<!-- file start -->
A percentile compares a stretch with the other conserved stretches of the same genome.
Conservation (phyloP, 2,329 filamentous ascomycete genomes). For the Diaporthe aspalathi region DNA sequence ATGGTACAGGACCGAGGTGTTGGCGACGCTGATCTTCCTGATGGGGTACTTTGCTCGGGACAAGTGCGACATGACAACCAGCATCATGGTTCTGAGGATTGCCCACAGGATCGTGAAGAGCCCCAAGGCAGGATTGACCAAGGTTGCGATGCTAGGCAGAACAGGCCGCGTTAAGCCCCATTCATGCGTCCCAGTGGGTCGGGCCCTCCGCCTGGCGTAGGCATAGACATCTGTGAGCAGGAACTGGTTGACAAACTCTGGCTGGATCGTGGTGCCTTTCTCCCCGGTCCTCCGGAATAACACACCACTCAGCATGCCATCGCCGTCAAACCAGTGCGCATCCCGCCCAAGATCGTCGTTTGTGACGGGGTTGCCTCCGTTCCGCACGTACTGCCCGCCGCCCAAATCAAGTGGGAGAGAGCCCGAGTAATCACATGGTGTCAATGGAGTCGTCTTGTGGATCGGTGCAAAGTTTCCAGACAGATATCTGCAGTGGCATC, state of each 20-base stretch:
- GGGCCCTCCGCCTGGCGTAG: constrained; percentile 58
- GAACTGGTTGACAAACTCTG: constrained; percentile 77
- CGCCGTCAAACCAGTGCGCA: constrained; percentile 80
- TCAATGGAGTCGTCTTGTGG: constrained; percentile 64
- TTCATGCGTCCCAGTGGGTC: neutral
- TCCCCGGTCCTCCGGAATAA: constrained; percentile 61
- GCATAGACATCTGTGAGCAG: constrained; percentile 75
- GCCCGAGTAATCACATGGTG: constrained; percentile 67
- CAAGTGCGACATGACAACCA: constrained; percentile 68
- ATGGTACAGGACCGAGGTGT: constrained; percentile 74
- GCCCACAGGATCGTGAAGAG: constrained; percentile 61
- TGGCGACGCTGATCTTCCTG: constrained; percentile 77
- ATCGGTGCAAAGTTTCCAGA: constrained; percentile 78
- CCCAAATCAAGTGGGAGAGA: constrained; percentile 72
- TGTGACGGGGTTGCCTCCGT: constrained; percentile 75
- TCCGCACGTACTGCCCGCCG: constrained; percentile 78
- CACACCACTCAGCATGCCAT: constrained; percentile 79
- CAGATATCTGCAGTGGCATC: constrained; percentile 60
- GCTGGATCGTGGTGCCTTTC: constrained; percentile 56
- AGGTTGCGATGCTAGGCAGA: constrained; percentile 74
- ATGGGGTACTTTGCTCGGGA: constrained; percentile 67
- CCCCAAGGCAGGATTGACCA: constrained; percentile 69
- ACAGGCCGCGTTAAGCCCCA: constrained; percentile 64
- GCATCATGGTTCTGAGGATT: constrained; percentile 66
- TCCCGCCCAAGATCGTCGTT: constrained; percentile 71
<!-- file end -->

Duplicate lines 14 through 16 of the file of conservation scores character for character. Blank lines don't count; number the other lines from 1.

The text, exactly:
- TGGCGACGCTGATCTTCCTG: constrained; percentile 77
- ATCGGTGCAAAGTTTCCAGA: constrained; percentile 78
- CCCAAATCAAGTGGGAGAGA: constrained; percentile 72